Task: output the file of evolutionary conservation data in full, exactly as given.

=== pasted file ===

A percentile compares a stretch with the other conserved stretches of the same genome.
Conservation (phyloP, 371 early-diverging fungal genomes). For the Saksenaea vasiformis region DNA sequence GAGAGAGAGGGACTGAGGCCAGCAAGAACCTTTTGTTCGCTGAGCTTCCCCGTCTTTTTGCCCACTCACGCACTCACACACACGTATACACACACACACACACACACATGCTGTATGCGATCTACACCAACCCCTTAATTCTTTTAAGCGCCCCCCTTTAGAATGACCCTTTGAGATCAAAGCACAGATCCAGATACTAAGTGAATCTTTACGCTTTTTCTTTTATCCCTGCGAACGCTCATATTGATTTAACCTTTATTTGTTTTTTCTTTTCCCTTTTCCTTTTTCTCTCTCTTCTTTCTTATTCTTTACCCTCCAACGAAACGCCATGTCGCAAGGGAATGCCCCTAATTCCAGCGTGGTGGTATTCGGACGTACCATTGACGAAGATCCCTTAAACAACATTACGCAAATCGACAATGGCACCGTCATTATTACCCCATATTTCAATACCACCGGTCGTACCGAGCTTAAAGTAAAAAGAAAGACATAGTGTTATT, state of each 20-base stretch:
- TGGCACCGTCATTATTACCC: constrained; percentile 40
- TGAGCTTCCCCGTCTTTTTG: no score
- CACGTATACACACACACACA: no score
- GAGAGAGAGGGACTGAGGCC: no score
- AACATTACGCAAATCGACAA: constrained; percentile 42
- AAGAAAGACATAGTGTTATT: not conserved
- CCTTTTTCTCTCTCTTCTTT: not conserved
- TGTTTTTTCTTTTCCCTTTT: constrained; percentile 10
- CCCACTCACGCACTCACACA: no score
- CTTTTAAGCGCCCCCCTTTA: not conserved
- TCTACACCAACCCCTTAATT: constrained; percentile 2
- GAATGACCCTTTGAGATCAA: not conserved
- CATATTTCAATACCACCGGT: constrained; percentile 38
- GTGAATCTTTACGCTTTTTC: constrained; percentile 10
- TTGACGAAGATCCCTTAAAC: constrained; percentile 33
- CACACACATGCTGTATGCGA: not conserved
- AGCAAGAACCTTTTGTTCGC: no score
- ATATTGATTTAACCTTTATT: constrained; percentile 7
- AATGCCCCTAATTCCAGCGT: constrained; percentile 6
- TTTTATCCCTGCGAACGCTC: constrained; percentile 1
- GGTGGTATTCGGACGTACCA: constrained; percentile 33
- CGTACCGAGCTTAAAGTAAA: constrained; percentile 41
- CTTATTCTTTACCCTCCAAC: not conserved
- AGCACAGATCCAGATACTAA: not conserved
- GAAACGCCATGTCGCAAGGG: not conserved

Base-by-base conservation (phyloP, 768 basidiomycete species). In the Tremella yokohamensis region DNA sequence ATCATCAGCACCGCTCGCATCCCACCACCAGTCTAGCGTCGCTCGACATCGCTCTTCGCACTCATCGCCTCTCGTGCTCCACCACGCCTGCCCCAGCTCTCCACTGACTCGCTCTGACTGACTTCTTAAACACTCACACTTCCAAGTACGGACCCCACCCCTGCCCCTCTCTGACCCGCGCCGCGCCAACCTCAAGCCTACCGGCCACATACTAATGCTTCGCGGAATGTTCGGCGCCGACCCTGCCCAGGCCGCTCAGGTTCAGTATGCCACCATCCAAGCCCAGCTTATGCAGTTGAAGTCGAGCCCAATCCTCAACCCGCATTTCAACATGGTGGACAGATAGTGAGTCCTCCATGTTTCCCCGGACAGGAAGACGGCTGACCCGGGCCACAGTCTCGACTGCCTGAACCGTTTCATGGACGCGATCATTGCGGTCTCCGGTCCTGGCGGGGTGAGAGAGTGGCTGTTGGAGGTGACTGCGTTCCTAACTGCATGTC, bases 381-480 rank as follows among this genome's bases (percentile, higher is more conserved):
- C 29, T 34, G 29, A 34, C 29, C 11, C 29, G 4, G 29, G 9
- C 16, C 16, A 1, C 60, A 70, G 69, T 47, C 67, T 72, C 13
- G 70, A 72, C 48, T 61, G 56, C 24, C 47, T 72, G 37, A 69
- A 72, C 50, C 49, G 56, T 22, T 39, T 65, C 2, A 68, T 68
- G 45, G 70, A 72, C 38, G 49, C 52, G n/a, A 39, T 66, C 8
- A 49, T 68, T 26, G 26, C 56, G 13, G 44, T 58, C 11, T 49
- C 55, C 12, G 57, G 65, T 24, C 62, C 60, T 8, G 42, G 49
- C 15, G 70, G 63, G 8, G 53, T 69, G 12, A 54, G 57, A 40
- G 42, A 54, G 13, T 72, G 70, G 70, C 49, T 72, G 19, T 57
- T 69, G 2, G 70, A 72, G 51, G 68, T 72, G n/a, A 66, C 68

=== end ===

A percentile compares a stretch with the other conserved stretches of the same genome.
Conservation (phyloP, 371 early-diverging fungal genomes). For the Saksenaea vasiformis region DNA sequence GAGAGAGAGGGACTGAGGCCAGCAAGAACCTTTTGTTCGCTGAGCTTCCCCGTCTTTTTGCCCACTCACGCACTCACACACACGTATACACACACACACACACACACATGCTGTATGCGATCTACACCAACCCCTTAATTCTTTTAAGCGCCCCCCTTTAGAATGACCCTTTGAGATCAAAGCACAGATCCAGATACTAAGTGAATCTTTACGCTTTTTCTTTTATCCCTGCGAACGCTCATATTGATTTAACCTTTATTTGTTTTTTCTTTTCCCTTTTCCTTTTTCTCTCTCTTCTTTCTTATTCTTTACCCTCCAACGAAACGCCATGTCGCAAGGGAATGCCCCTAATTCCAGCGTGGTGGTATTCGGACGTACCATTGACGAAGATCCCTTAAACAACATTACGCAAATCGACAATGGCACCGTCATTATTACCCCATATTTCAATACCACCGGTCGTACCGAGCTTAAAGTAAAAAGAAAGACATAGTGTTATT, state of each 20-base stretch:
- TGGCACCGTCATTATTACCC: constrained; percentile 40
- TGAGCTTCCCCGTCTTTTTG: no score
- CACGTATACACACACACACA: no score
- GAGAGAGAGGGACTGAGGCC: no score
- AACATTACGCAAATCGACAA: constrained; percentile 42
- AAGAAAGACATAGTGTTATT: not conserved
- CCTTTTTCTCTCTCTTCTTT: not conserved
- TGTTTTTTCTTTTCCCTTTT: constrained; percentile 10
- CCCACTCACGCACTCACACA: no score
- CTTTTAAGCGCCCCCCTTTA: not conserved
- TCTACACCAACCCCTTAATT: constrained; percentile 2
- GAATGACCCTTTGAGATCAA: not conserved
- CATATTTCAATACCACCGGT: constrained; percentile 38
- GTGAATCTTTACGCTTTTTC: constrained; percentile 10
- TTGACGAAGATCCCTTAAAC: constrained; percentile 33
- CACACACATGCTGTATGCGA: not conserved
- AGCAAGAACCTTTTGTTCGC: no score
- ATATTGATTTAACCTTTATT: constrained; percentile 7
- AATGCCCCTAATTCCAGCGT: constrained; percentile 6
- TTTTATCCCTGCGAACGCTC: constrained; percentile 1
- GGTGGTATTCGGACGTACCA: constrained; percentile 33
- CGTACCGAGCTTAAAGTAAA: constrained; percentile 41
- CTTATTCTTTACCCTCCAAC: not conserved
- AGCACAGATCCAGATACTAA: not conserved
- GAAACGCCATGTCGCAAGGG: not conserved

Base-by-base conservation (phyloP, 768 basidiomycete species). In the Tremella yokohamensis region DNA sequence ATCATCAGCACCGCTCGCATCCCACCACCAGTCTAGCGTCGCTCGACATCGCTCTTCGCACTCATCGCCTCTCGTGCTCCACCACGCCTGCCCCAGCTCTCCACTGACTCGCTCTGACTGACTTCTTAAACACTCACACTTCCAAGTACGGACCCCACCCCTGCCCCTCTCTGACCCGCGCCGCGCCAACCTCAAGCCTACCGGCCACATACTAATGCTTCGCGGAATGTTCGGCGCCGACCCTGCCCAGGCCGCTCAGGTTCAGTATGCCACCATCCAAGCCCAGCTTATGCAGTTGAAGTCGAGCCCAATCCTCAACCCGCATTTCAACATGGTGGACAGATAGTGAGTCCTCCATGTTTCCCCGGACAGGAAGACGGCTGACCCGGGCCACAGTCTCGACTGCCTGAACCGTTTCATGGACGCGATCATTGCGGTCTCCGGTCCTGGCGGGGTGAGAGAGTGGCTGTTGGAGGTGACTGCGTTCCTAACTGCATGTC, bases 381-480 rank as follows among this genome's bases (percentile, higher is more conserved):
- C 29, T 34, G 29, A 34, C 29, C 11, C 29, G 4, G 29, G 9
- C 16, C 16, A 1, C 60, A 70, G 69, T 47, C 67, T 72, C 13
- G 70, A 72, C 48, T 61, G 56, C 24, C 47, T 72, G 37, A 69
- A 72, C 50, C 49, G 56, T 22, T 39, T 65, C 2, A 68, T 68
- G 45, G 70, A 72, C 38, G 49, C 52, G n/a, A 39, T 66, C 8
- A 49, T 68, T 26, G 26, C 56, G 13, G 44, T 58, C 11, T 49
- C 55, C 12, G 57, G 65, T 24, C 62, C 60, T 8, G 42, G 49
- C 15, G 70, G 63, G 8, G 53, T 69, G 12, A 54, G 57, A 40
- G 42, A 54, G 13, T 72, G 70, G 70, C 49, T 72, G 19, T 57
- T 69, G 2, G 70, A 72, G 51, G 68, T 72, G n/a, A 66, C 68